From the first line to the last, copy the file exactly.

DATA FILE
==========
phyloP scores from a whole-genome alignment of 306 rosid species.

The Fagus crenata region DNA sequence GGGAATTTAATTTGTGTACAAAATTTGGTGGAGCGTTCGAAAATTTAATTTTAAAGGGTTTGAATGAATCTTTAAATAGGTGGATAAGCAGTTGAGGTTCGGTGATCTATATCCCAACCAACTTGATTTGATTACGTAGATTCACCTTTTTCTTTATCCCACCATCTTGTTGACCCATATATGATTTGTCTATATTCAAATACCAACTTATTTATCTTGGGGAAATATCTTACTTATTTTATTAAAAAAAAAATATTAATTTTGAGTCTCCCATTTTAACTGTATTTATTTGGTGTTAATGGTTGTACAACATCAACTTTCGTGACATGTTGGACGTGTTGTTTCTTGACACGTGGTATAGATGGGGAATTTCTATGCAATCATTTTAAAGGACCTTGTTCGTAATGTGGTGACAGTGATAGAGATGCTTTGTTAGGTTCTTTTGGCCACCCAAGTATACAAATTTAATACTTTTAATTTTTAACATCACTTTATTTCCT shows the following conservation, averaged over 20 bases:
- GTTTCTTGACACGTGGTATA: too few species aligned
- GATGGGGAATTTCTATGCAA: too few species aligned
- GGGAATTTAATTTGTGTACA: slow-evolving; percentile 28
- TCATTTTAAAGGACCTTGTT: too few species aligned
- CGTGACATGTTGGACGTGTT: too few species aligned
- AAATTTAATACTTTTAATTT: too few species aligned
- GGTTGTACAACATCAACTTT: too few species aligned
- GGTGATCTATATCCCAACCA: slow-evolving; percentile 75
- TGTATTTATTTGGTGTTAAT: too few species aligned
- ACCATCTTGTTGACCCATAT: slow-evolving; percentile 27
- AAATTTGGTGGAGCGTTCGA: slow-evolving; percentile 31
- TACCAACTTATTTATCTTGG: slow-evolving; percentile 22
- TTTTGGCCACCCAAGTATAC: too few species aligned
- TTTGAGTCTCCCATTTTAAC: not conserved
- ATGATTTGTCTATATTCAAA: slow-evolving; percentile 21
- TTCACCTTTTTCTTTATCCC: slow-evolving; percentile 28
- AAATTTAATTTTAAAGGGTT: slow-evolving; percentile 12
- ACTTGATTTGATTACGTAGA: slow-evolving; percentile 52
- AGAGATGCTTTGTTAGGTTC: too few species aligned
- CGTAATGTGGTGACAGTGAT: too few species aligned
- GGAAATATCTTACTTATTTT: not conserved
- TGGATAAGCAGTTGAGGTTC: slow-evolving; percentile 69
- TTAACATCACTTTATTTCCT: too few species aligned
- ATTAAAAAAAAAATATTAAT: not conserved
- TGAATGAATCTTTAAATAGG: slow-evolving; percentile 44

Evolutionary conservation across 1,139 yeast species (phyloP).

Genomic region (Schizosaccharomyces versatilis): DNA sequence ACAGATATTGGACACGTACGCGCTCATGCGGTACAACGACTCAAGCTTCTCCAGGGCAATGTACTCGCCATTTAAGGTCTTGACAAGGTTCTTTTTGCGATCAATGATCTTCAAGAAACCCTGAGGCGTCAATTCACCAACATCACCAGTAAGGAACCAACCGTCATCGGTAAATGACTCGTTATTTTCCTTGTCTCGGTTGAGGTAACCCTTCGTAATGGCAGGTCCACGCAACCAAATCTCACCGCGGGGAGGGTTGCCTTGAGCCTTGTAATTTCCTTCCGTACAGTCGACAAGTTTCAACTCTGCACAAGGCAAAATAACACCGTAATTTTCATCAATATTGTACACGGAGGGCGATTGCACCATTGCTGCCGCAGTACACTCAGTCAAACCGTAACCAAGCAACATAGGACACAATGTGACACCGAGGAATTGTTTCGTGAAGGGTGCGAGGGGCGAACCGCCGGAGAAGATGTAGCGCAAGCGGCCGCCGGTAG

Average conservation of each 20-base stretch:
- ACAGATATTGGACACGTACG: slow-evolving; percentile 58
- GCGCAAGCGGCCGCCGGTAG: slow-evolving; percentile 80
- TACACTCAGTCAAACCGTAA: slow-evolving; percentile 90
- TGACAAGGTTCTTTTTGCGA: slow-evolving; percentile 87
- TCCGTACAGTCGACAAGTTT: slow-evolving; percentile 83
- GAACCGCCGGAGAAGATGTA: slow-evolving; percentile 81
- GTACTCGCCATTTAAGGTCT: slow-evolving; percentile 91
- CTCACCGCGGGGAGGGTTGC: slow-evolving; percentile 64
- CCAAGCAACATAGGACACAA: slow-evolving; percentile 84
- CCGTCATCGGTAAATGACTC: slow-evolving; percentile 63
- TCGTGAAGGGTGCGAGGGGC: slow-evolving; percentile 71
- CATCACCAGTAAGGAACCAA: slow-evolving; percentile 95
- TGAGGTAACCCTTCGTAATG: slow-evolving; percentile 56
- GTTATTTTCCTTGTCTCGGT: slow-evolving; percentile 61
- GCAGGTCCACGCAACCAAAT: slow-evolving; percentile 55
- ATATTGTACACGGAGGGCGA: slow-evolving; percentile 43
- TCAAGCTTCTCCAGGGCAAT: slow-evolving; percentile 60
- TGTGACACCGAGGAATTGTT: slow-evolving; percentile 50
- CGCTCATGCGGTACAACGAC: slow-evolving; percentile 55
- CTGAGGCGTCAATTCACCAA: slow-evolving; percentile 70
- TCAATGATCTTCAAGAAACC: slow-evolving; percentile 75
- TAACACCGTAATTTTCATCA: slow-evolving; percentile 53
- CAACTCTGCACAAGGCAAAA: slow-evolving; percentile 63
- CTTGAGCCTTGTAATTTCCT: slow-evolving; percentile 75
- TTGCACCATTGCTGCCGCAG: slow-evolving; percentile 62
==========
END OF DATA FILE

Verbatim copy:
phyloP scores from a whole-genome alignment of 306 rosid species.

The Fagus crenata region DNA sequence GGGAATTTAATTTGTGTACAAAATTTGGTGGAGCGTTCGAAAATTTAATTTTAAAGGGTTTGAATGAATCTTTAAATAGGTGGATAAGCAGTTGAGGTTCGGTGATCTATATCCCAACCAACTTGATTTGATTACGTAGATTCACCTTTTTCTTTATCCCACCATCTTGTTGACCCATATATGATTTGTCTATATTCAAATACCAACTTATTTATCTTGGGGAAATATCTTACTTATTTTATTAAAAAAAAAATATTAATTTTGAGTCTCCCATTTTAACTGTATTTATTTGGTGTTAATGGTTGTACAACATCAACTTTCGTGACATGTTGGACGTGTTGTTTCTTGACACGTGGTATAGATGGGGAATTTCTATGCAATCATTTTAAAGGACCTTGTTCGTAATGTGGTGACAGTGATAGAGATGCTTTGTTAGGTTCTTTTGGCCACCCAAGTATACAAATTTAATACTTTTAATTTTTAACATCACTTTATTTCCT shows the following conservation, averaged over 20 bases:
- GTTTCTTGACACGTGGTATA: too few species aligned
- GATGGGGAATTTCTATGCAA: too few species aligned
- GGGAATTTAATTTGTGTACA: slow-evolving; percentile 28
- TCATTTTAAAGGACCTTGTT: too few species aligned
- CGTGACATGTTGGACGTGTT: too few species aligned
- AAATTTAATACTTTTAATTT: too few species aligned
- GGTTGTACAACATCAACTTT: too few species aligned
- GGTGATCTATATCCCAACCA: slow-evolving; percentile 75
- TGTATTTATTTGGTGTTAAT: too few species aligned
- ACCATCTTGTTGACCCATAT: slow-evolving; percentile 27
- AAATTTGGTGGAGCGTTCGA: slow-evolving; percentile 31
- TACCAACTTATTTATCTTGG: slow-evolving; percentile 22
- TTTTGGCCACCCAAGTATAC: too few species aligned
- TTTGAGTCTCCCATTTTAAC: not conserved
- ATGATTTGTCTATATTCAAA: slow-evolving; percentile 21
- TTCACCTTTTTCTTTATCCC: slow-evolving; percentile 28
- AAATTTAATTTTAAAGGGTT: slow-evolving; percentile 12
- ACTTGATTTGATTACGTAGA: slow-evolving; percentile 52
- AGAGATGCTTTGTTAGGTTC: too few species aligned
- CGTAATGTGGTGACAGTGAT: too few species aligned
- GGAAATATCTTACTTATTTT: not conserved
- TGGATAAGCAGTTGAGGTTC: slow-evolving; percentile 69
- TTAACATCACTTTATTTCCT: too few species aligned
- ATTAAAAAAAAAATATTAAT: not conserved
- TGAATGAATCTTTAAATAGG: slow-evolving; percentile 44

Evolutionary conservation across 1,139 yeast species (phyloP).

Genomic region (Schizosaccharomyces versatilis): DNA sequence ACAGATATTGGACACGTACGCGCTCATGCGGTACAACGACTCAAGCTTCTCCAGGGCAATGTACTCGCCATTTAAGGTCTTGACAAGGTTCTTTTTGCGATCAATGATCTTCAAGAAACCCTGAGGCGTCAATTCACCAACATCACCAGTAAGGAACCAACCGTCATCGGTAAATGACTCGTTATTTTCCTTGTCTCGGTTGAGGTAACCCTTCGTAATGGCAGGTCCACGCAACCAAATCTCACCGCGGGGAGGGTTGCCTTGAGCCTTGTAATTTCCTTCCGTACAGTCGACAAGTTTCAACTCTGCACAAGGCAAAATAACACCGTAATTTTCATCAATATTGTACACGGAGGGCGATTGCACCATTGCTGCCGCAGTACACTCAGTCAAACCGTAACCAAGCAACATAGGACACAATGTGACACCGAGGAATTGTTTCGTGAAGGGTGCGAGGGGCGAACCGCCGGAGAAGATGTAGCGCAAGCGGCCGCCGGTAG

Average conservation of each 20-base stretch:
- ACAGATATTGGACACGTACG: slow-evolving; percentile 58
- GCGCAAGCGGCCGCCGGTAG: slow-evolving; percentile 80
- TACACTCAGTCAAACCGTAA: slow-evolving; percentile 90
- TGACAAGGTTCTTTTTGCGA: slow-evolving; percentile 87
- TCCGTACAGTCGACAAGTTT: slow-evolving; percentile 83
- GAACCGCCGGAGAAGATGTA: slow-evolving; percentile 81
- GTACTCGCCATTTAAGGTCT: slow-evolving; percentile 91
- CTCACCGCGGGGAGGGTTGC: slow-evolving; percentile 64
- CCAAGCAACATAGGACACAA: slow-evolving; percentile 84
- CCGTCATCGGTAAATGACTC: slow-evolving; percentile 63
- TCGTGAAGGGTGCGAGGGGC: slow-evolving; percentile 71
- CATCACCAGTAAGGAACCAA: slow-evolving; percentile 95
- TGAGGTAACCCTTCGTAATG: slow-evolving; percentile 56
- GTTATTTTCCTTGTCTCGGT: slow-evolving; percentile 61
- GCAGGTCCACGCAACCAAAT: slow-evolving; percentile 55
- ATATTGTACACGGAGGGCGA: slow-evolving; percentile 43
- TCAAGCTTCTCCAGGGCAAT: slow-evolving; percentile 60
- TGTGACACCGAGGAATTGTT: slow-evolving; percentile 50
- CGCTCATGCGGTACAACGAC: slow-evolving; percentile 55
- CTGAGGCGTCAATTCACCAA: slow-evolving; percentile 70
- TCAATGATCTTCAAGAAACC: slow-evolving; percentile 75
- TAACACCGTAATTTTCATCA: slow-evolving; percentile 53
- CAACTCTGCACAAGGCAAAA: slow-evolving; percentile 63
- CTTGAGCCTTGTAATTTCCT: slow-evolving; percentile 75
- TTGCACCATTGCTGCCGCAG: slow-evolving; percentile 62